Micah B. Goldwater Seminar - Monday 28 September 2015 at 14:00 - Campus Dijon, Pôle AAFE, Room 101

Published: 14 sept. 15, 11:44 in Seminars.

Micah B. Goldwater,

Lecturer, The University of Sydney, School of Psychology

Relational categories in mind, brain, and education.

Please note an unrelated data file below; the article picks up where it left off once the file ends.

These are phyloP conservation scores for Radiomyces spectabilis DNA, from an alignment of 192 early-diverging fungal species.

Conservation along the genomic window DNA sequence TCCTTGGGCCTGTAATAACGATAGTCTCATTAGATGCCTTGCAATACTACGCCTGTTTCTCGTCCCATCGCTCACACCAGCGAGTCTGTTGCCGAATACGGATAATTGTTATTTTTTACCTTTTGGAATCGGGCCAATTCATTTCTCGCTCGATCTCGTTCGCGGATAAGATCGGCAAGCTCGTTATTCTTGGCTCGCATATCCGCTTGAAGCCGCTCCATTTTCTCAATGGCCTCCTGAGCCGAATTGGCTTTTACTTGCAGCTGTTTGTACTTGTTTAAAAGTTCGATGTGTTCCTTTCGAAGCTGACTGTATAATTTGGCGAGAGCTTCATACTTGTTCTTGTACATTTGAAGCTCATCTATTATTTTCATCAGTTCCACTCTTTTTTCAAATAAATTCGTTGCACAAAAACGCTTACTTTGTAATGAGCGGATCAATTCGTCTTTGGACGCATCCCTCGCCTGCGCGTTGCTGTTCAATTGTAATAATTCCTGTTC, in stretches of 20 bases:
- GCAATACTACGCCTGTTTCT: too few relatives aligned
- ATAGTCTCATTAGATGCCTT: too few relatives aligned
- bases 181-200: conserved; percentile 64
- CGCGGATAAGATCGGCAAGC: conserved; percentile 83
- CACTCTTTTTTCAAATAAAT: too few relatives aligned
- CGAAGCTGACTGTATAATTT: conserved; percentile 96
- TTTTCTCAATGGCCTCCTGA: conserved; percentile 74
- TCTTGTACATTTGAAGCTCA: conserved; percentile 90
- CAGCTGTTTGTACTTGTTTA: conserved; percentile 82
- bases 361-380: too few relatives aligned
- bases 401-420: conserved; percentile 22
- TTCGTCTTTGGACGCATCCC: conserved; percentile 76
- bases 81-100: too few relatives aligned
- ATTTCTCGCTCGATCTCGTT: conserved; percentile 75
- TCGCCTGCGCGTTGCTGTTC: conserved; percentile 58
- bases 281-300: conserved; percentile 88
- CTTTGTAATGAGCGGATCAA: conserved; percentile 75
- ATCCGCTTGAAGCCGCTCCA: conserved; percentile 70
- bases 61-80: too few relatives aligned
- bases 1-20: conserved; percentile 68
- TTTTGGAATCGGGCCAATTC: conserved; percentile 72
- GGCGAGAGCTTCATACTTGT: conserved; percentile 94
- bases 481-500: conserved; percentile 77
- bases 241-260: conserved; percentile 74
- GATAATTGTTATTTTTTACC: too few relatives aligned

Categorization of novel objects, events, and information is a fundamental cognitive process that is essential for understanding our world. Typical theories of categories and concepts have historically focussed on categories defined by the intrinsic features of individual objects (e.g., fruit).  However, many of our concepts are about the extrinsic relations among objects (e.g., a barrier is something that plays a preventative role). These relational categories are especially important in education as becoming an expert in a field requires the ability to see past superficial differences and categorise phenomena and problems by their underlying relational structures (e.g., how the melting of polar icecaps and the development of economic pricing bubbles are governed by the same kind of causal relationships).  In this talk, I will first review the differences between relational and feature-based categories: presenting my work on their representational differences, and the differences in their neural correlates. Then, I will turn to my work on the role of relational categories in expertise, and methods to improve relational category learning in STEM education.

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